Discussion in 'Other Tools' started by Matt Gordon, Apr 6, 2017.
Take a look at this....
That thing is cool! I thought of the Flintstones. lol It can't really be compared to a steel hydraulic power hammer but it would be fun to build and even hammer out a few knives with it.
I built my own 50# hammer works great and can move a lot of metal but it's real ugly.
That is awesome! It would pound a lot faster (and with a heavier hammer) than I can for sure. I'd build one...
hmmmm.. project for next summer.
Check out the new version of the same hammer... He's got it running super fast. He pounds out a railroad spike in a minute in real time. I gotta make this.
If I can figure out how to put up a video of mine I will
I think I might have a use for the railroad spike hammer head I have on the shelf. If nothing else nut cracking at Christmas time will be fun
I have a very small shop (half a garage, barely) but really enjoy forging and hammering out blades. I've been toying with building a da Vinci hammer but with a much more vertical orientation. Below is the current working design. It is missing the (2) 4x4 cross members that would carry the anvil as well as the rods that would connect that bar to the two cams that act to move it up and down. I was thinking of using threaded rod to with casters to allow for different hammer and anvil inserts to be used. Effectively allowing the contact distance to change. Also attaching springs from the 4 support rails to the hammer cross bar would give more impact. As I've said my shop is small and I'm trying to keep the footprint down and work vertically.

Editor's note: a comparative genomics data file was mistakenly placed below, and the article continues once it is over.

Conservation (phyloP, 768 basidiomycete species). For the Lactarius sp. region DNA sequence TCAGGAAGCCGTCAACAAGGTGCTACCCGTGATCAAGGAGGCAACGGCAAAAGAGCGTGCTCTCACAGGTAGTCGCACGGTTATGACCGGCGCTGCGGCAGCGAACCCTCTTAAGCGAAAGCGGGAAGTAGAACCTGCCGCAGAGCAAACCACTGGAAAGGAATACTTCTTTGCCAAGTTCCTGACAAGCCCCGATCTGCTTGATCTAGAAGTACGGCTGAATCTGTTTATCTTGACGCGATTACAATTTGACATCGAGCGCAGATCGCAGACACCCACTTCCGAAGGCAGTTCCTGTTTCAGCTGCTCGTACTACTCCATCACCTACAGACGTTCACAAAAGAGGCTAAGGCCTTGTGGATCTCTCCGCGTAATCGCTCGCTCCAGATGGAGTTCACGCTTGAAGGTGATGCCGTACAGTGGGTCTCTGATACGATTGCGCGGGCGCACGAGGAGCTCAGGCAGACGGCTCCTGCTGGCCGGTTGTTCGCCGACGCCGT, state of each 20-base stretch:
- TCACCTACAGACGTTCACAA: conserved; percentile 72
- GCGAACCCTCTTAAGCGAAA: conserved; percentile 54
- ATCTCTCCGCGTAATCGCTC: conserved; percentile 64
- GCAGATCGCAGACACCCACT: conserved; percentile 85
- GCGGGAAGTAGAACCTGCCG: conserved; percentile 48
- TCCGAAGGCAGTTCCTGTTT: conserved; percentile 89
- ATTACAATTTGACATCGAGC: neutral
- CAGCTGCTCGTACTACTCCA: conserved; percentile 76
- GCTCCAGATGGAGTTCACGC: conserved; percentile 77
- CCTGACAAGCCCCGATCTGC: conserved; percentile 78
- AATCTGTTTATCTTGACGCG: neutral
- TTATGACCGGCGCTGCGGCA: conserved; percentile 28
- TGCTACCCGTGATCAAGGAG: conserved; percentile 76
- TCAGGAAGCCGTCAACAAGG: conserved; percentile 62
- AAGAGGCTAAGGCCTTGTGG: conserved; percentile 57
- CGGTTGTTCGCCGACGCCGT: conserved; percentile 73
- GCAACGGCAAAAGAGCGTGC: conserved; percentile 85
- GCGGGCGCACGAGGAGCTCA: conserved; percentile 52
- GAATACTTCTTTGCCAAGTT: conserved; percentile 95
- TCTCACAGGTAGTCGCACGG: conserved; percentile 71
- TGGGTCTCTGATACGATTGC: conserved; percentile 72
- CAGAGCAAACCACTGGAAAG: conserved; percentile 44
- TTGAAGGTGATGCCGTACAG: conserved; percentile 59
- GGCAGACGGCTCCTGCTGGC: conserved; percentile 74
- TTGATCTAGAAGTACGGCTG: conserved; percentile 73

copied properties and put in picture place holder
Thanks John. Hope this hammer makes sense, given the diagram. The bulk of the material would be pressure treated 4x4 with a small number of 2x4 (outside of the rails) and 1x2 (inside rails acting as guides). The hammer beam would run up and down the rails on 4 small casters, at least that's the plan.
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